OS X El Capitan to High Sierra on 2011 MBP?

laguna6512

macrumors newbie
Original poster
Apr 17, 2019
1
0
Southern California
Hi,

I’ve recently been thinking about upgrading my late 2011 13” MBP to High Sierra but I’ve seen mixed reviews at various online locations about the end result; some users have said it granted the gift of speed upon their machine while others have said it slowed it down tremendously. I did upgrade my system from 4 GB to 16 GB of RAM a few years ago, but I haven’t touched the 750 GB disk as a comprable SSD would be quite expensive. What are your recommendations - do any of you have similar machines on High Sierra and thoughts on whether to upgrade or not?
 

bbfc

macrumors 68040
Oct 22, 2011
3,175
702
Newcastle, England.
Hi,

I’ve recently been thinking about upgrading my late 2011 13” MBP to High Sierra but I’ve seen mixed reviews at various online locations about the end result; some users have said it granted the gift of speed upon their machine while others have said it slowed it down tremendously. I did upgrade my system from 4 GB to 16 GB of RAM a few years ago, but I haven’t touched the 750 GB disk as a comprable SSD would be quite expensive. What are your recommendations - do any of you have similar machines on High Sierra and thoughts on whether to upgrade or not?
Unless you’re willing to upgrade to an SSD then you won’t see any noticeable changes in performance. High Sierra wasn’t great on my MBP Early ‘11, until I put an SSD inside it.
 

Kamolas

macrumors member
Dec 11, 2018
52
12
A 1 TB SSD is now $150.
El Capitan is no longer supported. High Sierra is the last OS compatible with your Mac and it shall have updates up to 2020.
An SSD will gave your Mac a new life, so I think it's definitely worth the upgrade.
I don't have a pro but a mini from 2012, and I went from Mavericks to High Sierra when it was still 10.13.2, on the original HDD, and so far I had zero issues. (I'm planning to upgrade to an SSD, when we get to know what's the last OS compatible with this mini, if Mojave or newer)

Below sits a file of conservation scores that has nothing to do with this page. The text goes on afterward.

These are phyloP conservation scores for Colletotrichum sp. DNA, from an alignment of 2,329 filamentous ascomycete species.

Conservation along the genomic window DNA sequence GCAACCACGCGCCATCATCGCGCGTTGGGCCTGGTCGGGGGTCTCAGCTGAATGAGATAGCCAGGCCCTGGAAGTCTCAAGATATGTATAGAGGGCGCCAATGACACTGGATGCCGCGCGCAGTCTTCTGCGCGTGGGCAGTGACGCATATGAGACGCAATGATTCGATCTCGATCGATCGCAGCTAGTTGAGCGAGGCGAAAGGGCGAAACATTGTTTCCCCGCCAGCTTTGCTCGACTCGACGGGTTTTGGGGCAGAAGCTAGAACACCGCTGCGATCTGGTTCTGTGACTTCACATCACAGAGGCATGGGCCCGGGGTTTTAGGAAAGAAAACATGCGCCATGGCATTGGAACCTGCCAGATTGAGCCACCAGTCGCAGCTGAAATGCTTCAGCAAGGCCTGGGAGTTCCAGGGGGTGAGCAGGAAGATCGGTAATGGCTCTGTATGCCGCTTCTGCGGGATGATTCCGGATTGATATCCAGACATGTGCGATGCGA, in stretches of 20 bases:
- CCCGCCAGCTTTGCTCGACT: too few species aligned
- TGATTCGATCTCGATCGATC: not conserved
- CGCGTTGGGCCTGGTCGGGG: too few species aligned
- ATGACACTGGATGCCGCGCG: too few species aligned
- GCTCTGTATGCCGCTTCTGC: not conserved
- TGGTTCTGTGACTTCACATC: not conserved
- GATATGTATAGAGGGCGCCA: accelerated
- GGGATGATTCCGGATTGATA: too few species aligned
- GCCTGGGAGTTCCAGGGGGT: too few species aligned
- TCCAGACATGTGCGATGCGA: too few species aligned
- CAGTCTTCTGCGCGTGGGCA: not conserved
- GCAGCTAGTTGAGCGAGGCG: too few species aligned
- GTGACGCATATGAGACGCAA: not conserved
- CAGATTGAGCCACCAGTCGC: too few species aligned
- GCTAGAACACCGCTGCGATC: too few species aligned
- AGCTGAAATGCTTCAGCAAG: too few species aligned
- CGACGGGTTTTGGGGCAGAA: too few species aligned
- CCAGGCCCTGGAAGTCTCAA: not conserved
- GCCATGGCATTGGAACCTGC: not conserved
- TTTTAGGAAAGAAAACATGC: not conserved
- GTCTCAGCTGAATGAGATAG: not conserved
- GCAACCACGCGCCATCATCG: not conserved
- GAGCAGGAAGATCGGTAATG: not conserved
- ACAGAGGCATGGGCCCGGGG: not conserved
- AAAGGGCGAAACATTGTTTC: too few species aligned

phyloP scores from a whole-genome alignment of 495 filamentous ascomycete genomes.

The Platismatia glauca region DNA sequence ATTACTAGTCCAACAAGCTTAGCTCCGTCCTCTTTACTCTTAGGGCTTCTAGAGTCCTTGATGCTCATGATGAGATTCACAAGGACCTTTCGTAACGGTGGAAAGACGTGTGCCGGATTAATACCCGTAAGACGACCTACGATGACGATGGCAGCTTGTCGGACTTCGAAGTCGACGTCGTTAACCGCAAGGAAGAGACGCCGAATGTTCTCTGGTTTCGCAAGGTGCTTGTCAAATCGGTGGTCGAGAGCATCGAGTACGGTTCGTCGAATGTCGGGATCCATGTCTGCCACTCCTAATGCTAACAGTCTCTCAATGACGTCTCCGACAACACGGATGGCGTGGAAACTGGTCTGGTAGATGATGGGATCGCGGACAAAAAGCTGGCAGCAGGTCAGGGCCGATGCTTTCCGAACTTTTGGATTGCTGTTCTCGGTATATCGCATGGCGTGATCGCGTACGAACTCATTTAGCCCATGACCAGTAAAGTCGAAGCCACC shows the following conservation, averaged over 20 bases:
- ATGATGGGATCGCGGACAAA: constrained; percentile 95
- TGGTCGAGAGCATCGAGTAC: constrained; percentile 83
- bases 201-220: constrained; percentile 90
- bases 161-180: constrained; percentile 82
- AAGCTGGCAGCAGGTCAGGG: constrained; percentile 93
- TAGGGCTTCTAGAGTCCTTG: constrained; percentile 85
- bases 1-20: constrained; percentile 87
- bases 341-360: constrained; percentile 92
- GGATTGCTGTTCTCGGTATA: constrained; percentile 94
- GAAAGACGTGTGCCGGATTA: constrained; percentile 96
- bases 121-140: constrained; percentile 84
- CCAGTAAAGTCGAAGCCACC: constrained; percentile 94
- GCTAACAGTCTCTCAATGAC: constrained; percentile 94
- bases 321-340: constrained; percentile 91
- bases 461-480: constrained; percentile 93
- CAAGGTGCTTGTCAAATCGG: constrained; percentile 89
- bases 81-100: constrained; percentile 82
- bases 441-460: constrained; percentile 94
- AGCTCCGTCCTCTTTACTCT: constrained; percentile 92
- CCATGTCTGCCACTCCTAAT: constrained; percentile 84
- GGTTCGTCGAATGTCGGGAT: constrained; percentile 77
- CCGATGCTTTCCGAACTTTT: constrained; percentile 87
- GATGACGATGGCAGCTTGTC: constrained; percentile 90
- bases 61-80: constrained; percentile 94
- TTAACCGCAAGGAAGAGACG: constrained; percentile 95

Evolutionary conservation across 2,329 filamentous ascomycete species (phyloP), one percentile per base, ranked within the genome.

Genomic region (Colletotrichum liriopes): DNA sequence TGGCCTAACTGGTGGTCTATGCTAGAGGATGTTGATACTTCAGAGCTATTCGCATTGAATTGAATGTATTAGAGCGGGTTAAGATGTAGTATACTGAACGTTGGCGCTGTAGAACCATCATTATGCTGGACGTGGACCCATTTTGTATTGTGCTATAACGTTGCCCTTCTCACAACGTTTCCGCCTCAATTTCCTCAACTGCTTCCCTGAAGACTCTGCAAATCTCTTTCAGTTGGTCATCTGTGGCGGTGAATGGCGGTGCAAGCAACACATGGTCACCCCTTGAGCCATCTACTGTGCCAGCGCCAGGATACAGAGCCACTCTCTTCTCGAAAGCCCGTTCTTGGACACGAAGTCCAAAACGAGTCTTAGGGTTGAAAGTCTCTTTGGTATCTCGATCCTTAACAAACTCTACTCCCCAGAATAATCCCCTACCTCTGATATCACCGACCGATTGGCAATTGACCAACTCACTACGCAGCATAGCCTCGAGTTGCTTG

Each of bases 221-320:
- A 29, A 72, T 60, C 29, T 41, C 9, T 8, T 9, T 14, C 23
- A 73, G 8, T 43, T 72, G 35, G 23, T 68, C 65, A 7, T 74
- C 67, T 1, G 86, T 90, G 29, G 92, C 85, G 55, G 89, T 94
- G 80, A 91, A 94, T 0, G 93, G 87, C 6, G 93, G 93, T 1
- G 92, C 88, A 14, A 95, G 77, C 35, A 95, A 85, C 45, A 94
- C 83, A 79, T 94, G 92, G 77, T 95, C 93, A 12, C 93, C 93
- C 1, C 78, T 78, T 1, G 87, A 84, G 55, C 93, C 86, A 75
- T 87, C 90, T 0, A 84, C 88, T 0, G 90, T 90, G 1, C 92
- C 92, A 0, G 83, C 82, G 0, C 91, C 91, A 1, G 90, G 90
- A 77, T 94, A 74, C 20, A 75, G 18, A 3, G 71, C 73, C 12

Brian33

macrumors 6502a
Apr 30, 2008
832
70
USA (Virginia)
I have an Early 2011 15" MBP that I recently upgraded from El Capitan to High Sierra. I saw no performance difference, but it does have (the original) SSD, so that might not tell you much. I also upgraded two other Macs with Fusion drives with no noticeable performance change.

Personally, I wouldn't expect a slowdown by going to High Sierra, and I would recommend it (whether or not you move to an SSD) in order to get (and keep getting) the security updates. Make a clone backup first, and if you're not satisfied with High Sierra, you can restore the system back to El Capitan.
 

Sabretooth78

macrumors member
Nov 13, 2012
66
41
Western NY
I just updated my 2012 MBP (which has long since been upgraded with an SSD) from El Cap to High Sierra and so far so good.

Regarding SSD upgrades, you could do what I did initially which is install the disk doubler that OWC sells. Keep your 750 GB and put a 120 GB SSD in the optical drive bay - unless of course you use the optical drive often, but even then they also sell a kit which effectively turns it into an external drive.
 

Eithanius

macrumors 65816
Nov 19, 2005
1,446
313
Won't your MBP fans kick in way earlier on HS compared to El Cap...? Mine 2010 does when comparing Sierra to HS, even with light browsing...
 

foliovision

macrumors member
Jun 11, 2008
45
28
Bratislava
A 1 TB SSD is now $150.
El Capitan is no longer supported. High Sierra is the last OS compatible with your Mac and it shall have updates up to 2020.
What is this unhealthy obsession with "supported"? As long as the third party software you use in a version you like are available for an OS and browser makers are releasing new secure versions, no version of the OS is much more or less secure than another.

Not sorry to miss out on Apple SIS which locks me out of modifying my own computer in the name of fictitious security while at the same time macOS High Sierra 10.13.0 and 10.13.1 have a critical[28] vulnerability that allowed an attacker to become a root user by not entering the password.

Along with Snow Leopard and Mountain Lion, El Capitan is one of the most troublefree and reliable versions of OS X which Apple has issued. No networking issues like Yosemite or new file system issues like Sierra and High Sierra (which can't be repaired with the normal disk repair tools like DiskWarrior for instance).
 
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Fguerouate

macrumors newbie
Jun 13, 2018
25
6
Oregon
Hi,

I’ve recently been thinking about upgrading my late 2011 13” MBP to High Sierra but I’ve seen mixed reviews at various online locations about the end result; some users have said it granted the gift of speed upon their machine while others have said it slowed it down tremendously. I did upgrade my system from 4 GB to 16 GB of RAM a few years ago, but I haven’t touched the 750 GB disk as a comprable SSD would be quite expensive. What are your recommendations - do any of you have similar machines on High Sierra and thoughts on whether to upgrade or not?
You should be fine with 16 gb ram. It will probably run a little slower than el cap. Upgrade to an ssd though, your laptop will feel new afterwards
 
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